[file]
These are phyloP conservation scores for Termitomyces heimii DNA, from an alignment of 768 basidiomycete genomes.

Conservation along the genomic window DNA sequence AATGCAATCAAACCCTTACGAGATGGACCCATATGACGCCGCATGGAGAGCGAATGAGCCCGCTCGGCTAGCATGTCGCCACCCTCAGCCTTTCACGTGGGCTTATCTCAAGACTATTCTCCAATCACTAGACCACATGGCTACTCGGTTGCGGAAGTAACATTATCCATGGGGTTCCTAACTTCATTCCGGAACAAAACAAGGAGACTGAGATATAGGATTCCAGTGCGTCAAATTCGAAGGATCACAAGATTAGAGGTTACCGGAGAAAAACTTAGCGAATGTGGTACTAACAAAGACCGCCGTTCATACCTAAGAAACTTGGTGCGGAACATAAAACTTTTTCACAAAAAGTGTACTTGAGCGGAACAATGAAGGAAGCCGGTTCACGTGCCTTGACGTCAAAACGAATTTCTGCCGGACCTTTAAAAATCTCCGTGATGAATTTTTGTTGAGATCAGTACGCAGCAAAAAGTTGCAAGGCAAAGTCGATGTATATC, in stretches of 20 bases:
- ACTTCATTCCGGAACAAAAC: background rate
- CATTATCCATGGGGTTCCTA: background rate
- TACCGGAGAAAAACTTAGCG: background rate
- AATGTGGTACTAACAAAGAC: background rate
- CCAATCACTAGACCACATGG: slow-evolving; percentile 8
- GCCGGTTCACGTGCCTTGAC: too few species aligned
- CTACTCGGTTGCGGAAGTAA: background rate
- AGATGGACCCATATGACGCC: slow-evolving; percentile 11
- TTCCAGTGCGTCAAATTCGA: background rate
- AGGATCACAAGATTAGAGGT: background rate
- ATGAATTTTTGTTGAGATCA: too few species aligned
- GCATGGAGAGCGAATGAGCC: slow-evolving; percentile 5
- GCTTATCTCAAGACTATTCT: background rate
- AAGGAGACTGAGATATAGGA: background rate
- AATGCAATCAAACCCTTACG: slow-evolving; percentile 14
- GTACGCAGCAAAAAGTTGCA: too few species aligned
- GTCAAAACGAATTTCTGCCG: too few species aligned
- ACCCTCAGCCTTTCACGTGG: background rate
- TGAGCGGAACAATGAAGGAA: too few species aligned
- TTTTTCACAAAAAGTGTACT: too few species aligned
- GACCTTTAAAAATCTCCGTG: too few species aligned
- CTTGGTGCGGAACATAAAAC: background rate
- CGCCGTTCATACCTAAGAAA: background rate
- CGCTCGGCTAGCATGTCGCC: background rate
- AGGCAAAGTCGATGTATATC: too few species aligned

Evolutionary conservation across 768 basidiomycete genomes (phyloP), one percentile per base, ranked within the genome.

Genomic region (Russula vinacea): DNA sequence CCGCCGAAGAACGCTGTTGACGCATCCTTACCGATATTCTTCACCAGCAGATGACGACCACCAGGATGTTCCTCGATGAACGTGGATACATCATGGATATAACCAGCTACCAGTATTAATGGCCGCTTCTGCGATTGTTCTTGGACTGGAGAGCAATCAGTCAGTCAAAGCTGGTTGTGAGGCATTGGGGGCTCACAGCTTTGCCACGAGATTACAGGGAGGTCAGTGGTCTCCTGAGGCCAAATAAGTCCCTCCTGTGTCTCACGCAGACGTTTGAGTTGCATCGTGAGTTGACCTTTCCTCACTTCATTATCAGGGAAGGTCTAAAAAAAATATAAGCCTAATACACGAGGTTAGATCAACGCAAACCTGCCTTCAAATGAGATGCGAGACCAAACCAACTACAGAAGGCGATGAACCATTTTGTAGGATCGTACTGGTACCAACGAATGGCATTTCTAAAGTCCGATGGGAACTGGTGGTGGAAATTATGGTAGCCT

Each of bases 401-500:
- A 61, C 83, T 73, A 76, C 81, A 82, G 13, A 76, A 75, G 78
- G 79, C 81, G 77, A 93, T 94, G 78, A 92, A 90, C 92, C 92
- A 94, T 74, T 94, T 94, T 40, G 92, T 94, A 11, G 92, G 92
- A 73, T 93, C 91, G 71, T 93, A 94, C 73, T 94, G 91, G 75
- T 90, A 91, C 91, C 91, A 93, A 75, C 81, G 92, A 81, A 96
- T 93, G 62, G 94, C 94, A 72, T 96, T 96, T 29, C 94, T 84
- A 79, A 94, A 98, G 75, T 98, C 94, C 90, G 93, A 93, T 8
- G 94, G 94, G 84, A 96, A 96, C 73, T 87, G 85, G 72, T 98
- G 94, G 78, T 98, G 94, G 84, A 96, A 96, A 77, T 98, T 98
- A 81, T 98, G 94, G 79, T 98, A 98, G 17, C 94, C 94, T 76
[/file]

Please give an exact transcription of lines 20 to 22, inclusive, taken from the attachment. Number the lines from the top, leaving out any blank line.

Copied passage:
- ACCCTCAGCCTTTCACGTGG: background rate
- TGAGCGGAACAATGAAGGAA: too few species aligned
- TTTTTCACAAAAAGTGTACT: too few species aligned